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Balanced Budget Amendment: Be Careful What You Wish For

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This is part 2 of a series of discussions designed to point out the fallacies behind some modern Amendment ideas. As the drive towards a Constitutional Convention heats up, it is a good idea to examine the many Amendment proposals that are being discussed. No one wants to see balanced budgets more than I. Just be careful what you wish for.

Without exception, every balanced budget amendment proposal I have seen has included built-in loop-holes to allow our legislature to circumvent the requirement. I suppose that’s to be expected in today’s short-sighted world. Every year a new budget is proposed and passed and in every instance the Congress can balance the budget with a simple majority vote. It never happens. I don’t believe an amendment will change that.

I have two great reservations about a balanced budget amendment.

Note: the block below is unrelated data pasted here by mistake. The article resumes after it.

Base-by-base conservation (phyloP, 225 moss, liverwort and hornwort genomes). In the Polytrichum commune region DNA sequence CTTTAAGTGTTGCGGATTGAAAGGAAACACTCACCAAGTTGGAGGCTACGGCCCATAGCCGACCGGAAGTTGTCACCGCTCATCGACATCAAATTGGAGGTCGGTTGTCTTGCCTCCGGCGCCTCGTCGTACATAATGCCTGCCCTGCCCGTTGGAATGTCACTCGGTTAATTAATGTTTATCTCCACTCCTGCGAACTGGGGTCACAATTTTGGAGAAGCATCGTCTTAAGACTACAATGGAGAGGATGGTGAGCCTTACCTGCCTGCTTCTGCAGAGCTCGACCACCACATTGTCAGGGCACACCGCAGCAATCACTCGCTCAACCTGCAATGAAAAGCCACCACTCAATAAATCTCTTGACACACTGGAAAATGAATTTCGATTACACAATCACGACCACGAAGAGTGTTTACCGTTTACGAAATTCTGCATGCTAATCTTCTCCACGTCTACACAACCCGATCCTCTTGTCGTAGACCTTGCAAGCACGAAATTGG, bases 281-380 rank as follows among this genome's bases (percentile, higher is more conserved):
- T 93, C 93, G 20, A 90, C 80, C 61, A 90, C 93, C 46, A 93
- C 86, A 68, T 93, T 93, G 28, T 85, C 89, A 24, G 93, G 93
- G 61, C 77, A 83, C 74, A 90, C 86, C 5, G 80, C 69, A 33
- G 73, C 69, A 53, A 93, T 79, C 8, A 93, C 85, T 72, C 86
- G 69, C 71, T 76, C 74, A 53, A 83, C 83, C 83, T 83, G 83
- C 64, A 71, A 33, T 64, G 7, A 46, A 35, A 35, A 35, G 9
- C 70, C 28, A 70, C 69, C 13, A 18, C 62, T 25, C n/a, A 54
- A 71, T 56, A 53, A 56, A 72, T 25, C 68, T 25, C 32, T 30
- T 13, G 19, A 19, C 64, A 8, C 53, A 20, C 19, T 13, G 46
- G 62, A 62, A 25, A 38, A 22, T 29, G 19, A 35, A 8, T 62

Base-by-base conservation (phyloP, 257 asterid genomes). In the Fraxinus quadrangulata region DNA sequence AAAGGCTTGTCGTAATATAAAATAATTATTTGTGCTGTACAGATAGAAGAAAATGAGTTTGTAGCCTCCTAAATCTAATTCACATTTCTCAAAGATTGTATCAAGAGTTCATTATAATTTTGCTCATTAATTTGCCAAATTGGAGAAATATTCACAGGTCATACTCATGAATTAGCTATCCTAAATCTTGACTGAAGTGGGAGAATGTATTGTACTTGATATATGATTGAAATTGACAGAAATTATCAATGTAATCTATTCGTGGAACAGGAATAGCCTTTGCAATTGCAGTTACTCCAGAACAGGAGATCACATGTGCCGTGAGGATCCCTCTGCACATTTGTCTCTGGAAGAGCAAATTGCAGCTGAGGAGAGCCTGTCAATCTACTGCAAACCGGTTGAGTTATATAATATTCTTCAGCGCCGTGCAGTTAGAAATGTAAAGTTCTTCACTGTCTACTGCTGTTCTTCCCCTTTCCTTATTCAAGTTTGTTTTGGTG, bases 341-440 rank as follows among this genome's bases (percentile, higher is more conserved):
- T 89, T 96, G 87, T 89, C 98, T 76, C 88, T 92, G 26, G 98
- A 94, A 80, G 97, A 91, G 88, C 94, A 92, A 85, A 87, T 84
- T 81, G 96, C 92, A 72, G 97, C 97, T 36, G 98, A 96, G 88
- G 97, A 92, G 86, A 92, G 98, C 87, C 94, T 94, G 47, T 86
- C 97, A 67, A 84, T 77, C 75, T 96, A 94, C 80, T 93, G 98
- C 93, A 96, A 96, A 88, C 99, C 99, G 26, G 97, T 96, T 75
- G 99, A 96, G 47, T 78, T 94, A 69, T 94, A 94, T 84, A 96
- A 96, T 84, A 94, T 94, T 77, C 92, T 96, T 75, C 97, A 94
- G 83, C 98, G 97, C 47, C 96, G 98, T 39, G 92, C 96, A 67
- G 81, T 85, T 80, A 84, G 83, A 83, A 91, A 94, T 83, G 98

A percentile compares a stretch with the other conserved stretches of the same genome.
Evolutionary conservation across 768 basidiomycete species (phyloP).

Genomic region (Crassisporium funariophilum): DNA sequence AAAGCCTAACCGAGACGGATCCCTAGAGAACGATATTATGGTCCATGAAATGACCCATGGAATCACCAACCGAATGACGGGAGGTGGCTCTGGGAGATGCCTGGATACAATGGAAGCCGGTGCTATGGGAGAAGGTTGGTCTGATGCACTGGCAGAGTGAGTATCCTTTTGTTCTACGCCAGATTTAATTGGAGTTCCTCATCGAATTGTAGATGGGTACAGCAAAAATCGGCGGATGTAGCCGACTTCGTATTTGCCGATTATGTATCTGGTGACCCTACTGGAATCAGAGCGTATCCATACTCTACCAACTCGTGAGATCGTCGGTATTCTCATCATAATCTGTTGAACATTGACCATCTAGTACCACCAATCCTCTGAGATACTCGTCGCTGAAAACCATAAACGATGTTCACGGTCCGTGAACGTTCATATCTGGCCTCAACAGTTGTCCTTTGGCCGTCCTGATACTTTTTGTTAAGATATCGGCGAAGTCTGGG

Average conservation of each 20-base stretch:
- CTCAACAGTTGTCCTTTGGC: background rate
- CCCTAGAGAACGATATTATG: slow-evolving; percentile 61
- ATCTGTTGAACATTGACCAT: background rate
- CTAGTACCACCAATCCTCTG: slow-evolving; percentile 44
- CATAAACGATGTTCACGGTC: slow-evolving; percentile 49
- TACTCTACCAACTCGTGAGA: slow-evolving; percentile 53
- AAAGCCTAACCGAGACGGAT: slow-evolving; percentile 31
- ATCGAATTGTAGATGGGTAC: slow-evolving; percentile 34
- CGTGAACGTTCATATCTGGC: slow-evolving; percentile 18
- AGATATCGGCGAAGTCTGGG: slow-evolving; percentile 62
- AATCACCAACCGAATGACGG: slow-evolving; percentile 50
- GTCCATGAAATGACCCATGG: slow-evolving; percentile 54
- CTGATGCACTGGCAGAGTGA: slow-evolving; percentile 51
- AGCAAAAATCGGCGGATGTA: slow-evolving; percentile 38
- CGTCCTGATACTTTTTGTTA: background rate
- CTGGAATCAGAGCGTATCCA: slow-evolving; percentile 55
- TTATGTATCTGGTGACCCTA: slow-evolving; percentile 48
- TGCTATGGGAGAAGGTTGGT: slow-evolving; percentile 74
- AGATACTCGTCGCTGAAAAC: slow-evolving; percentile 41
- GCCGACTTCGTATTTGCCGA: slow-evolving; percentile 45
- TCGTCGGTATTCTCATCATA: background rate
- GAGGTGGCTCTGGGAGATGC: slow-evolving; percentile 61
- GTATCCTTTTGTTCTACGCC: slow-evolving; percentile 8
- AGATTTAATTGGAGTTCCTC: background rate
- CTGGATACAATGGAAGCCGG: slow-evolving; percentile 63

Reservation #1:
There are two ways to balance a budget. First, cut spending. I assume that this is what most Americans would like to see. Second, raise taxes.  Let me ask you a simple question. If Congress were under mandate to balance the budget today, which method do you think would be most likely to be used?

Reservation #2:
The frustration of the American people over the budget issue is being used to fuel a call for an Article V Constitutional Convention. The risk of doing so is hardly worth it. Especially since the outcome of a balanced budget amendment is likely to result in higher taxes and a still unbalanced budget. As soon as taxes are raised sufficiently to bring the budget in line, a war or similar crisis will result in the exercise of whatever loop-hole is included and the debt will continue to rise.

We need to be very specific about how the budget is to be balanced. We cannot expect to make real progress on this issue unless we examine the true role of Government. If we want a welfare/warfare state we will have huge debts. Let us work to reduce the size of government. Let us enforce the Constitution, our contract of government, as it is written. Let us bind men down from mischief with the chains of our Constitution.

Reference My Previous Posts on the dangers associated with a Con-Con:

Written by federalexpression

January 29, 2011 at 1:12 pm

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